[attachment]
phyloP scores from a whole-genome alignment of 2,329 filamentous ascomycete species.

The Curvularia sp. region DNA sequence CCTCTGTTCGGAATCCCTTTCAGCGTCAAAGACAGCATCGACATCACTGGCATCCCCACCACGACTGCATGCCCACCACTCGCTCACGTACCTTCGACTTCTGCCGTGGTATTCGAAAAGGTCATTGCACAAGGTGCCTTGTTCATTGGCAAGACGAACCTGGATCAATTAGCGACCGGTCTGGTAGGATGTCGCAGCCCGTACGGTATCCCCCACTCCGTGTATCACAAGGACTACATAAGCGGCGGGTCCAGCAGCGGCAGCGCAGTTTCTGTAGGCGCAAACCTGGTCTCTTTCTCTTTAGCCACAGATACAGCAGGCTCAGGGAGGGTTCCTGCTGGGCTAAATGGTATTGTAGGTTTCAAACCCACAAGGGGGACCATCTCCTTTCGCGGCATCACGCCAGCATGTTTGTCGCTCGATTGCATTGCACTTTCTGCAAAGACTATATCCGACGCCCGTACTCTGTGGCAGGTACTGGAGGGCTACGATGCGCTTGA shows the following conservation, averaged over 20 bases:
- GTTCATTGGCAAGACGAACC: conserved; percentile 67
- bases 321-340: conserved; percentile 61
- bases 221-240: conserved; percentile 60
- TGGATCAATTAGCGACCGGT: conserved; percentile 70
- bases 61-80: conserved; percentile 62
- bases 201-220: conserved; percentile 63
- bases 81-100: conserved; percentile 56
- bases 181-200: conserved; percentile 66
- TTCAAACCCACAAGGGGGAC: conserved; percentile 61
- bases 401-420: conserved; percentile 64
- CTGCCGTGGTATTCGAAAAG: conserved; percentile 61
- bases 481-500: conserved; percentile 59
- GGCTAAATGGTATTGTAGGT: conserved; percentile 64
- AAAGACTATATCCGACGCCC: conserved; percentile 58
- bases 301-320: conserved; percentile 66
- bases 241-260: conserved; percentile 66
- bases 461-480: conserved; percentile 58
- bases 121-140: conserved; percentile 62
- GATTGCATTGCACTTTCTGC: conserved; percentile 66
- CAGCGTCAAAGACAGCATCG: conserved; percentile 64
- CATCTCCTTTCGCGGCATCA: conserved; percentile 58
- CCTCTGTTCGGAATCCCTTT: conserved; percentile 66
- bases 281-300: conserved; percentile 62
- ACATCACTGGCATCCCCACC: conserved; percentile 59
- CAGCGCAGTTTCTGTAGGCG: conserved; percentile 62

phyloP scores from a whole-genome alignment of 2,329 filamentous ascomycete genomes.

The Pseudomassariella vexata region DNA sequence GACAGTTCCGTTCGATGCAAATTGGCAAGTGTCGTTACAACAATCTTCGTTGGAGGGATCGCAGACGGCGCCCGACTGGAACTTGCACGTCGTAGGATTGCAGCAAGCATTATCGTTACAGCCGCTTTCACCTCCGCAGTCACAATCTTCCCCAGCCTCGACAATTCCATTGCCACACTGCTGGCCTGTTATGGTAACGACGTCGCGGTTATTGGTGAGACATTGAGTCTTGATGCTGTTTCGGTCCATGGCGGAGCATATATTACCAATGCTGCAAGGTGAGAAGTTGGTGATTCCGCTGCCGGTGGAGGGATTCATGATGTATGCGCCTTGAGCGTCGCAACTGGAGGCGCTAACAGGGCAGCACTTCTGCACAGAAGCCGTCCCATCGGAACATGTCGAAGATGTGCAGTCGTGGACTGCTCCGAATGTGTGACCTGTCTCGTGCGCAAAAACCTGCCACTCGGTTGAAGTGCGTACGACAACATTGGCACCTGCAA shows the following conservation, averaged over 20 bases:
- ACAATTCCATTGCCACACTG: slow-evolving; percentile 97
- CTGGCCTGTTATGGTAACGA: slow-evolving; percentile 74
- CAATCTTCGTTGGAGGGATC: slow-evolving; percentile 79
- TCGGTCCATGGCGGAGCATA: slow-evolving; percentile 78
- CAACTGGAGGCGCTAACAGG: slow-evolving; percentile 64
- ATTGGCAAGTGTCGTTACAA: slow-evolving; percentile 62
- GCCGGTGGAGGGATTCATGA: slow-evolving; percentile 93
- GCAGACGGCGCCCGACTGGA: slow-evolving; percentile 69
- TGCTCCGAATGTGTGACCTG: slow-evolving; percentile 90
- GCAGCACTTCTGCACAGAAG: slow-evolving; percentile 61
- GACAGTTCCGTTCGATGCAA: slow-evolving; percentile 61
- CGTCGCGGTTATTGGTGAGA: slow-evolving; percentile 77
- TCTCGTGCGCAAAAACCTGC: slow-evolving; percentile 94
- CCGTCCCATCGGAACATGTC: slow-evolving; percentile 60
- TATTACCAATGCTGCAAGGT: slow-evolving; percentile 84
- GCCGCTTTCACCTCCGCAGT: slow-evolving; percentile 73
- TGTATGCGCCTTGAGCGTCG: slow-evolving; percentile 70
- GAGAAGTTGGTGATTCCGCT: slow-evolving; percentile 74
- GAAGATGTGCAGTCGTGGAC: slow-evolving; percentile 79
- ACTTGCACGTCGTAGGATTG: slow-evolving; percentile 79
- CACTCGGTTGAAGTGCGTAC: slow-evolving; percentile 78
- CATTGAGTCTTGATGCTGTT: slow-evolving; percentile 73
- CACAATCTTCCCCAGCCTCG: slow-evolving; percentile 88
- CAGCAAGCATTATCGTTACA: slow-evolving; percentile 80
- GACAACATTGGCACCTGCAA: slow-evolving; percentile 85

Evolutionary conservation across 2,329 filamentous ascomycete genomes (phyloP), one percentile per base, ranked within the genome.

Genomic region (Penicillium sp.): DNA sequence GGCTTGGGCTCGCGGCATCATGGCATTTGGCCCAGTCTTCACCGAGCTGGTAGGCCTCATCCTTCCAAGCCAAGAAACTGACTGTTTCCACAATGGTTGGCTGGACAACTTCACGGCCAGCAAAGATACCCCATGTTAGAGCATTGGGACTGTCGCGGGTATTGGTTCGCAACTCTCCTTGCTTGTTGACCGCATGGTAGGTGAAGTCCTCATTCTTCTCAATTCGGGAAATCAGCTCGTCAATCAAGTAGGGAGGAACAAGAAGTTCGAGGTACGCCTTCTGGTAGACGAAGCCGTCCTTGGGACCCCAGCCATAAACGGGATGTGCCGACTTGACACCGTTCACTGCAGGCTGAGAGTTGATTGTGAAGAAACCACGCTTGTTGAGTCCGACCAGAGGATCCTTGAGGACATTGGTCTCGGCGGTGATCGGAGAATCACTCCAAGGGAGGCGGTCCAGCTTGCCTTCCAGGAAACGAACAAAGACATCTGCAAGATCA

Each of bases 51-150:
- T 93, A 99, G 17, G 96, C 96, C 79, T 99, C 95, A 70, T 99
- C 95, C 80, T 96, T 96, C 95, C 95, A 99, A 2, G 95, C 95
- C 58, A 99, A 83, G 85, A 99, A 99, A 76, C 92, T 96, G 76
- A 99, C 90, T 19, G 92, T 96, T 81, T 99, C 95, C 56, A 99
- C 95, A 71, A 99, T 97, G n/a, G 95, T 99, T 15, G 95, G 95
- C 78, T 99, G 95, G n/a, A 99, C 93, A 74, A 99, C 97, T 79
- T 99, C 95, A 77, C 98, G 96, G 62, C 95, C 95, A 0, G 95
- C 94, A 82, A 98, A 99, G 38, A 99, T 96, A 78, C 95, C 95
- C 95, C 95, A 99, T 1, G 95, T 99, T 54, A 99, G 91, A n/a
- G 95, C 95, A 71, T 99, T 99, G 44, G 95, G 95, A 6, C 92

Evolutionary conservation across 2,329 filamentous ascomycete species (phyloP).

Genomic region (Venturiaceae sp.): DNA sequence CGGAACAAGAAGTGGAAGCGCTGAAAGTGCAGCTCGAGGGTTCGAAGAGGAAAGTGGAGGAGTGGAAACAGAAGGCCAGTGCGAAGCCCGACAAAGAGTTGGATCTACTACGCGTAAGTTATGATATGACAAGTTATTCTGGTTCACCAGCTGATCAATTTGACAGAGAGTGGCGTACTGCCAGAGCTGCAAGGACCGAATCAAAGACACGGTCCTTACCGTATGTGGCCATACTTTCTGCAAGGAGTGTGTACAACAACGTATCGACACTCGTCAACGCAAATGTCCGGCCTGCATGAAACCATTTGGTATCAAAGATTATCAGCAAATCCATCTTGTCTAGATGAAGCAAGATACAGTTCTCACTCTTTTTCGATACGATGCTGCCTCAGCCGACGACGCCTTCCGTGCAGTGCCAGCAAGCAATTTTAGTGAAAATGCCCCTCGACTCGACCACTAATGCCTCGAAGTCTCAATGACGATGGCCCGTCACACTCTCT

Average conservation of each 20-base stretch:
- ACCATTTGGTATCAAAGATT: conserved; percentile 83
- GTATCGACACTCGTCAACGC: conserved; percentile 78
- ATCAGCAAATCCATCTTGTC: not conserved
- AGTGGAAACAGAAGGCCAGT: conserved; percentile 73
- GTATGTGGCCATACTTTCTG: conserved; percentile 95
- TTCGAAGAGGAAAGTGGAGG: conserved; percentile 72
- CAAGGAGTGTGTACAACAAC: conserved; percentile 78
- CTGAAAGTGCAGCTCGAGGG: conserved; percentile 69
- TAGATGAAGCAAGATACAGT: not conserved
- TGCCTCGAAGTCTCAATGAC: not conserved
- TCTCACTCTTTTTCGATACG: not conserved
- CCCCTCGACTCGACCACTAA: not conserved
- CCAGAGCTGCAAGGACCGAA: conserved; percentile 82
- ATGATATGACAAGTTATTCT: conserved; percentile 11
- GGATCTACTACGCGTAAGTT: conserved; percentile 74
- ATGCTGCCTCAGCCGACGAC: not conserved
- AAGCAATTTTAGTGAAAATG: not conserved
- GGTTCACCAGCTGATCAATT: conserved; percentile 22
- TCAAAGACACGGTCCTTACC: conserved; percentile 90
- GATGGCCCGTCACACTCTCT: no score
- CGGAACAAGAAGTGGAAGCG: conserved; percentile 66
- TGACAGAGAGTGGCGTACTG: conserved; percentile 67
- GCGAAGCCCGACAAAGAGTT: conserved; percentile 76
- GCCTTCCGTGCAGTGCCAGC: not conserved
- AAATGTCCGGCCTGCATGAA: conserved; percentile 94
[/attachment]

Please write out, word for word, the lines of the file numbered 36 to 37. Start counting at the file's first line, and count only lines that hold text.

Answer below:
- GCCGGTGGAGGGATTCATGA: slow-evolving; percentile 93
- GCAGACGGCGCCCGACTGGA: slow-evolving; percentile 69